Some say I’m a comedian, which is something I like, but I still don’t think I am.  Others say I’m a poet, but I don’t agree with that either.  Some say this, others say that and many say something other, but I still keep on keepin’ on with my guitar on my shoulder and my voice in my throat, furnishing life to my refrigerator.

HT:  You use a whole system of popular elements (voices, situations, witticisms, comical situations), ones that you use to appeal to a wide audience.  Where would you set the boundary between high culture and popular culture?  And where is the line between popular culture and chabacano (vulgarity or street culture)?  And within which realm do you prefer to root yourself?

FB: There doesn’t exist high, popular or chabacano culture.  What exists is good music and bad music, according to the taste of the listener.  And the troubadour who “roots” themself lacks inspiration.

HT: You maintain a good relationship with your “brother” Adrian Berazain.  How much do you think this closeness has benefited the two of you, both personally and professionally?

FB: I’ve known “Adriancito” since before he got started.  In part, I feel a little responsible for his decision to become a troubadour.  He says he’s learned a lot from me, but I think we both learned a lot from each other.

“Berita” as some people affectionately call him, is currently the one who gives me my feedback.  I constantly land my ship on his practical reality in moments of spiritual flight, and at the same time I try intensely to raise the intellectual level, though it seems it’s the other way around.  The best thing about this occasional union is that it’s not planned.  We’re victims of a spontaneous camaraderie.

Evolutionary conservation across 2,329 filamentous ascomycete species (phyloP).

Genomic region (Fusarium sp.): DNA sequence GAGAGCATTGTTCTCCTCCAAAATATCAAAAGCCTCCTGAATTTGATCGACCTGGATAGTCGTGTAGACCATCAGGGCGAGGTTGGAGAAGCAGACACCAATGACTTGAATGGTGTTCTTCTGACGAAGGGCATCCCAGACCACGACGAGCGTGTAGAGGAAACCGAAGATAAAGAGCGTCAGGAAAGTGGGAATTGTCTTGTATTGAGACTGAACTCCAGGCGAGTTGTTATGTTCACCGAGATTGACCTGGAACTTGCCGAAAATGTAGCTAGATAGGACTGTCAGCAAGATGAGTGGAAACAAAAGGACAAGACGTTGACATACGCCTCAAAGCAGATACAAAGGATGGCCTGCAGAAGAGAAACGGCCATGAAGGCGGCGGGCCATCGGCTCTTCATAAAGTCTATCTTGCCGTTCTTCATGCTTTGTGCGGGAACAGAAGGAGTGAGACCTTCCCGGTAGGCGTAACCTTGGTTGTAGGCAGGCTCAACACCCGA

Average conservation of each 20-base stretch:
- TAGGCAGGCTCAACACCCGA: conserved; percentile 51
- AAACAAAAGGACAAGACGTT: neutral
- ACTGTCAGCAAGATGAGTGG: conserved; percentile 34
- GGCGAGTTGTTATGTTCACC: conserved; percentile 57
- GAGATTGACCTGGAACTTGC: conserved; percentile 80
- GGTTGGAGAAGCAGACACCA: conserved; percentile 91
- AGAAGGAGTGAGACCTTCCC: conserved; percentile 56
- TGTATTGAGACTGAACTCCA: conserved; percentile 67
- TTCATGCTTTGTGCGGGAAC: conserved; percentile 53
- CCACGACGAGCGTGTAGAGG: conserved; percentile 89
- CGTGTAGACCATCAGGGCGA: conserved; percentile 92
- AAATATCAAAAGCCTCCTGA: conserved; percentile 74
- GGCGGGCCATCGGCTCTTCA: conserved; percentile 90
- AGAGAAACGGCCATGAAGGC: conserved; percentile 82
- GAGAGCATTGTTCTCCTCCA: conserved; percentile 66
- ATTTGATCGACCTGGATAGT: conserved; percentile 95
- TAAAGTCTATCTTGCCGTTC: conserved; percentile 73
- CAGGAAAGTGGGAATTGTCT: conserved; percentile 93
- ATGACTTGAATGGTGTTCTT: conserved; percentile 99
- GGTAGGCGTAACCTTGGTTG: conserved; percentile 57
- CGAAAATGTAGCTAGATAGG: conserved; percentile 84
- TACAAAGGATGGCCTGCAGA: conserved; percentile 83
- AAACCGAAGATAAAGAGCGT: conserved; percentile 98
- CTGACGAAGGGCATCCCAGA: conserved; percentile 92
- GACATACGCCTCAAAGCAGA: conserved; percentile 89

HT: To what extent do you feel like a “committed chronicler” and, if it’s possible to say, what are your causes?

FB: I feel like I’m a chronicler, it’s that simple, but for now I don’t have any plans to commit myself.  When I do I’ll let you know and invite you to the “wedding.”

HT:  How do you define Cuban trova movement in its two times (the past and present) and a how do you see its future?

FB:  Trova is one single entity and it has never ceased having either good health or a good future.

HT: What do you think about Havana vis-à-vis the provinces in terms of talent and the dissemination of it?

FB: The relationship doesn’t have to be one of the capital in relation to the provinces.  The relationship is between creators, and that has never ceased to exist.  It all depends on the personal commitment of each person.  If you want them to put you on the radio or on television, you have to work on the basis of that.  You have to get up early, pick your CD and take it on up to the program directors.  In the end, the one who perseveres succeeds.

You have to analyze which television program fits your musical style and tell the people who produce the program that you want to be on it.  You give them your music and that’s it.  Some of them will tell you no, or maybe tomorrow or next month.  But you can’t let fatigue get the better of you.  If you keep insisting someone will give you a chance, and that’s when you prove who you are.

There are TV shows that I would like to be on.  Their directors tell me they’ll give me a call, but then they don’t.  And well, they’re within their rights.  In your house you allow those who you want to come in.  In contrast, other television programs open their doors to me, even their hearts.

In conclusion, whether it’s in Pinar, Santa Clara, in Guaimaro or Guaso, the important thing is to make songs – and that the public listens to them and dreams with them.

HT: What’s lacking with the new generation of Cuban musicians?

FB: Time.

HT: Cuba is one of those countries in which today’s ethnic-racial debate is the fiercest.  The first song I ever heard of you play you touched on that theme.  If you could send a message that contributed a little peace to humanity in this sense, what would it be?

FB: Everyone enjoys the things they like, and everything has a different flavor.  I’m not black or mulatto or white or nothin’ – just Cuban.

HT: You’re a songwriter who has achieved some success.  What “things” do you still have to do?

FB:  A lot.

Related post about Fernando Becquer and his music.  Fernando Becquer’s “Afro”